Thursday, August 23, 2007

Bp. Martyn Minns Revealed as Abp. Akinola's Ghost Writer

You may recall our recent discussion of the latest letter released by Peter Akinola, Archbishop of Nigeria. At the time of that discussion, I noted that the style of writing was not consistent with previous publications by the Archbishop. There was some specualtion regarding who his ghost writer might be.

Church Times is reporting that Bp. Martyn Minns rewrote most of the letter:

A Bishop in the United States has been revealed as the principal author of a seminal letter to the Church of Nigeria from its Archbishop, the Most Revd Peter Akinola, which was published on Sunday...

...The document, “A Most Agonising Journey towards Lambeth 2008”, appears to express to Nigerian synods the personal anguish of Archbishop Akinola over his attendance at the Lambeth Conference.

But computer tracking software suggests that the letter was extensively edited and revised over a four-day period by the Rt Revd Martyn Minns, who was consecrated last year by Archbishop Akinola to lead the secessionist Convocation of Anglicans in North America (CANA)...

...Close examination of the document, tracing the authorship, editing history, and timing of changes, reveals about 600 insertions made by Bishop Minns, including whole new sections amounting to two-thirds of the final text. There is also a sprinkling of minor amendments made by Canon Chris Sugden of the conservative group Anglican Mainstream...
What is the significance of this? A document that is purported to be an expression of the "personal anguish" of an African Primate was actually penned by this Primate's North Atlantic allies. Any claim that it is an expression of the mind of the Global South can no longer be considered valid.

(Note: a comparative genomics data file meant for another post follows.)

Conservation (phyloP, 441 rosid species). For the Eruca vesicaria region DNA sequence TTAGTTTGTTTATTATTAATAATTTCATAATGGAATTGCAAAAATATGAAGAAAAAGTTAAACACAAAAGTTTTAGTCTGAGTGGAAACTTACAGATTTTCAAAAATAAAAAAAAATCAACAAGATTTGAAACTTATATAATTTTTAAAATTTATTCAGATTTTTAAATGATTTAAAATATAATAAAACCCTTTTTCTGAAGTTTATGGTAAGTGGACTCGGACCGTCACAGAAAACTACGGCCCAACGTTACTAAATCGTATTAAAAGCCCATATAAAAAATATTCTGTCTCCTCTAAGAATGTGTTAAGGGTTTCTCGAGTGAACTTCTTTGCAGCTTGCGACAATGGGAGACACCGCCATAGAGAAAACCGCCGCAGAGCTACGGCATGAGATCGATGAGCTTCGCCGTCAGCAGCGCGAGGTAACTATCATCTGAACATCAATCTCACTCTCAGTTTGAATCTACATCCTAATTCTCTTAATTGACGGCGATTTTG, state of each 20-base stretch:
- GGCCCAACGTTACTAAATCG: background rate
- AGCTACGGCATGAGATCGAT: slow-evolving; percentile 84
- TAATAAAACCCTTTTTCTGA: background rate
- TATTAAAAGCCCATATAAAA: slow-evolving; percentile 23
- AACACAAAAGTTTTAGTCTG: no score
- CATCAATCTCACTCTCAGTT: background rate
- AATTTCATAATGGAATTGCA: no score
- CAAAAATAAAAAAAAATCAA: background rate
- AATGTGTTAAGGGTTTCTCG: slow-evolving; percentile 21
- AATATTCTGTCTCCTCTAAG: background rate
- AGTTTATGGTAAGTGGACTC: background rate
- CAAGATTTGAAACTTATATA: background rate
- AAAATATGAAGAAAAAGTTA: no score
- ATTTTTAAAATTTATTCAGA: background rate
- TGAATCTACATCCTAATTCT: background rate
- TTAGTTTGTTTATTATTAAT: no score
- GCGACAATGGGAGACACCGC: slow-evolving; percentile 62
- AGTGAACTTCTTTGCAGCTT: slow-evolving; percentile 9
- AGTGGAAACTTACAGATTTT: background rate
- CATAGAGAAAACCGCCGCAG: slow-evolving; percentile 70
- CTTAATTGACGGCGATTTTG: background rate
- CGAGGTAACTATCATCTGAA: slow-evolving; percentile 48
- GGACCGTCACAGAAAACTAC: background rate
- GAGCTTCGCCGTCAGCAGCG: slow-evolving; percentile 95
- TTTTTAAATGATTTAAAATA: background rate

If I were a Global South clergy person, I would be quite concerned, if not deeply offended, by North Americans and Europeans having the audacity to think they can speak for the Global South. Apparently, there is evidence of just such concern:

...The Bishop of Botswana, the Rt Revd Trevor Musonda Mwamba, has expressed reservations about the tone and style of pronouncements in the past, which have purportedly come from African bishops.

Speaking at the Ecclesiastical Law Society conference in Liverpool (News, 2 February), he said: “Up till now the loud voices in Africa have threatened the Anglican Communion with schism, insisting that some provinces be expelled from our worldwide fellowship. Yet such voices, because of the very diversity and strength of the Anglican Church in Africa, could be playing a reconciling role.”

The voice of the majority of Africa’s 37 million Anglicans had been “eclipsed by the intensity of sounds on opposing sides of the debate”.
May we remember this incident the next time Abp. Akinola's loud voice claims to be speaking for the majority of Anglicans in Africa. Most likely, the voice we will be hearing is not coming from another continent across the ocean, but from an office in Virginia.

J.

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